Chris Young – A.M. – Album Review

For my fortieth review… well, things get a little brighter, both musically and otherwise, as I review a great new country album from Chris Young.


If you’d like to skip through the majority of my preamble, go to 3:18

Text review of ‘A.M.’:

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Noah Eaton says:

(4) Another chief criticism I’ve had with Young upon releasing “Chief”, and which concerns “A.M.” as well, is that the majority of his songs lack a distinctive point of view. Most of the songs on either album could have been performed by any other male artist with inferior vocal strength in Nashville. Rodney Atkins could have sang “Old Love Feels New” and Jake Owen could have sang “She’s Got This Thing About Her” on “Neon”. Here, Lee Brice could have sang “Goodbye” and Kip Moore “Forgiveness”.

Noah Eaton says:

While I commend you for another thorough and thoughtful review, and respect you for backing everything up, I have to contend with numerous aspects of your review in that I, myself, was significantly more underwhelmed by “A.M.” just as I was its predecessor.

Firstly, “Aw Naw” is easily his worst single to date (“Neon” being his best) in my opinion. Why? Firstly, the mixing is marred by the scourge known as “loudness wars”. It is ridiculously loud and the production clunky.

Noah Eaton says:

(2) In addition, it comes across as a desperate trend-chasing moment for him, especially when its two predecessors “Neon” and “I Can Take It From There” had a decidedly neo-traditional flavor to them and the latter was able to reach the Top Five on the country singles chart. It may just be my interpretation, but it just comes across as yet another frat-boy country anthem where the narrator may acknowledge he was intending to leave, but can’t resist overindulging all the same.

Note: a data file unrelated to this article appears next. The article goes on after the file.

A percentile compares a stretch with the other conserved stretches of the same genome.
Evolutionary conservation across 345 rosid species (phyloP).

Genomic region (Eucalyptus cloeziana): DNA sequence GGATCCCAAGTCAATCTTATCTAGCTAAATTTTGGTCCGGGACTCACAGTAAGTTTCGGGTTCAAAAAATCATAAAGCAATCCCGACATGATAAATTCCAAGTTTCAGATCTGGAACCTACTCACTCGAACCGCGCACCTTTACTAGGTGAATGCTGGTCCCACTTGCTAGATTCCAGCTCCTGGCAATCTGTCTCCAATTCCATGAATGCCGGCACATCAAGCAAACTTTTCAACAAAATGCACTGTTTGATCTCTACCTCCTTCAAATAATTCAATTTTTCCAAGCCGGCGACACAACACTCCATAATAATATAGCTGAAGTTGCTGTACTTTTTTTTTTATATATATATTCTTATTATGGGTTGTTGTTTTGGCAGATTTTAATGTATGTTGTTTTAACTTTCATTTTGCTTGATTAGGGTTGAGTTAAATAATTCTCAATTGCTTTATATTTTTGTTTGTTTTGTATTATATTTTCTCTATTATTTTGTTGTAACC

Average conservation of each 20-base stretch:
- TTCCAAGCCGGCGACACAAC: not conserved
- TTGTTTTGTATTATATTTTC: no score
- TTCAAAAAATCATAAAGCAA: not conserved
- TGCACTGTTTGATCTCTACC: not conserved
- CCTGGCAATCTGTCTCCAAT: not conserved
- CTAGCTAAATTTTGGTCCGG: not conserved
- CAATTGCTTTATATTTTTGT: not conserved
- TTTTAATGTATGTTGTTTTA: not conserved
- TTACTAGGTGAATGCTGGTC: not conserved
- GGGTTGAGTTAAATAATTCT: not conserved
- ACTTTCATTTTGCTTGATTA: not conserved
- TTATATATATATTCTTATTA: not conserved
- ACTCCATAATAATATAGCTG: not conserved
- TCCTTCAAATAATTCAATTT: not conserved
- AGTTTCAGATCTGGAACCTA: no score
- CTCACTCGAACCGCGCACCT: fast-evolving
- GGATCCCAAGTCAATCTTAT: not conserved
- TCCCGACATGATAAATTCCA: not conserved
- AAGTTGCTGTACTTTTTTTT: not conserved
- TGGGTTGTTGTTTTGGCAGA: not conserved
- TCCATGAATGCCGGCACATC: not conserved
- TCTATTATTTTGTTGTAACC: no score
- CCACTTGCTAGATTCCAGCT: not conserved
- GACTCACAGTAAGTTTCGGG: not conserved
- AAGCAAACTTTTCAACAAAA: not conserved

Noah Eaton says:

(7) So where do I stand here? I’d probably give “A.M.” a 6/10. Young’s vocals and conviction more often than not can take any song to the next level, even though he is suffocated by misguided selections in up-tempo, frat-boy heavy tracks. And there are no particularly embarrassing moments lyrically here either, nor does Young submit himself to the country-rap pandemic. However, in writing and selecting tracks without a compelling point of view or depth, much can’t help but be left desired.

Noah Eaton says:

(3) “Aw Naw” just doesn’t fit Young’s persona, especially on the chorus. It sounds much better suited for the likes of Aldean and Brantley Gilbert. Not just here, but on the title track and “We’re Gonna Find It Tonight” as well. At the very least Young, who has yet to reach his thirties, doesn’t feel awkwardly out of place referencing bouncers, DJs, and asking a hottie what her name is (when Aldean or Bryan do so, it sounds creepy)……..but he still appears out of place on tracks like these.

Noah Eaton says:

(5) I can certainly agree that Young and his songwriting cohorts rarely pander to Southern pride and other laundry-list song descriptors, but it does happen a little more often on this album than on “Neon” and even when it doesn’t, Young is handed material more often than not that is lackluster and fails to give him the space to fully flex his vocal chops (of which I am in full agreement with you he is easily one of the best vocalists of his generation).

Noah Eaton says:

(6) That said, sometimes Young’s exemplary vocals can lift otherwise painfully average material. Two good examples are “Who Am I With You” and “Lighters in the Air”. The former is rather lightweight with fewer words than any other track on the album, yet the dialed-down production and gravitas provides the opportunity for him to elevate the track to the next level. And with the latter, Bryan effectively takes another lunkheaded Spring Break song on paper to his take on “Springsteen”.

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